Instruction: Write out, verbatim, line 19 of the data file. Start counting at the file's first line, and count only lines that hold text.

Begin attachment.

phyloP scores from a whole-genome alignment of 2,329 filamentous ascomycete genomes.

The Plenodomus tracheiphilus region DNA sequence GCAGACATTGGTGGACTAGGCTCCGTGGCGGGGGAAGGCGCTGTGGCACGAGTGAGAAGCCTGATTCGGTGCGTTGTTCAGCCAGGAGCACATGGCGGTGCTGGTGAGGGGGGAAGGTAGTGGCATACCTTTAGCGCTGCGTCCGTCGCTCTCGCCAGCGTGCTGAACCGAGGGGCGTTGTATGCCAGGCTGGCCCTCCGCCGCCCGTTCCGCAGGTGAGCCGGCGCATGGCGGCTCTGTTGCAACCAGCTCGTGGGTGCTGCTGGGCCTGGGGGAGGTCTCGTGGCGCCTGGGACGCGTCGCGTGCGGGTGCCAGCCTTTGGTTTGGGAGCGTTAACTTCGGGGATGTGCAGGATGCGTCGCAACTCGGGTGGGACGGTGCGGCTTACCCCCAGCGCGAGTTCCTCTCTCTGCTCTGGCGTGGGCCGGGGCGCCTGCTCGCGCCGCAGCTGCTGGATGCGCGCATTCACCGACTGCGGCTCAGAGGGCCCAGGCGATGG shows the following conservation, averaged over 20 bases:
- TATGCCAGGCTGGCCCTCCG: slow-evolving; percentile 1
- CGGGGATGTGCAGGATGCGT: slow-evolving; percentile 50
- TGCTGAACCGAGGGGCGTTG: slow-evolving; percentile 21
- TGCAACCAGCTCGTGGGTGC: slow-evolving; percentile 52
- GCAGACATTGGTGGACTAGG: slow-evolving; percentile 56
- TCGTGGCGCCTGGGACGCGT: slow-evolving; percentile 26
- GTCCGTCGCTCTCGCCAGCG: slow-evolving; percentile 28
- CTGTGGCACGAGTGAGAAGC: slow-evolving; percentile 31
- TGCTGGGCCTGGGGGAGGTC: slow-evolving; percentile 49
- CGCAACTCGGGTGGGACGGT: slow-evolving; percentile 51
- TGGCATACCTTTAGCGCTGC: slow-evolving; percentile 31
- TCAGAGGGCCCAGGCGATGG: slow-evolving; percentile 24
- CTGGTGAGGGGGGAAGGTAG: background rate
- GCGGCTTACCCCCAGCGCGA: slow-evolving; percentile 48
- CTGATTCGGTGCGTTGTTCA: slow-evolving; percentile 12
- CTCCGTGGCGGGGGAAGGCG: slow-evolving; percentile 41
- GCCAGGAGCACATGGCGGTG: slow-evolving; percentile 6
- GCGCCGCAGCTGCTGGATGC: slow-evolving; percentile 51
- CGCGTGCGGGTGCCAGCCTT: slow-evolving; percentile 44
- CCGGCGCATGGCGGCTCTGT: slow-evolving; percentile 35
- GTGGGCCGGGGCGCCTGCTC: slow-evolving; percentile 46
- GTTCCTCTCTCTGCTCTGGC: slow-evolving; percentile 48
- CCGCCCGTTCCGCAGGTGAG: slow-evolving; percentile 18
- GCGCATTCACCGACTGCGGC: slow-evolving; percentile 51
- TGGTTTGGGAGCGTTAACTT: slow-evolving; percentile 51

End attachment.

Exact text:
- GCCAGGAGCACATGGCGGTG: slow-evolving; percentile 6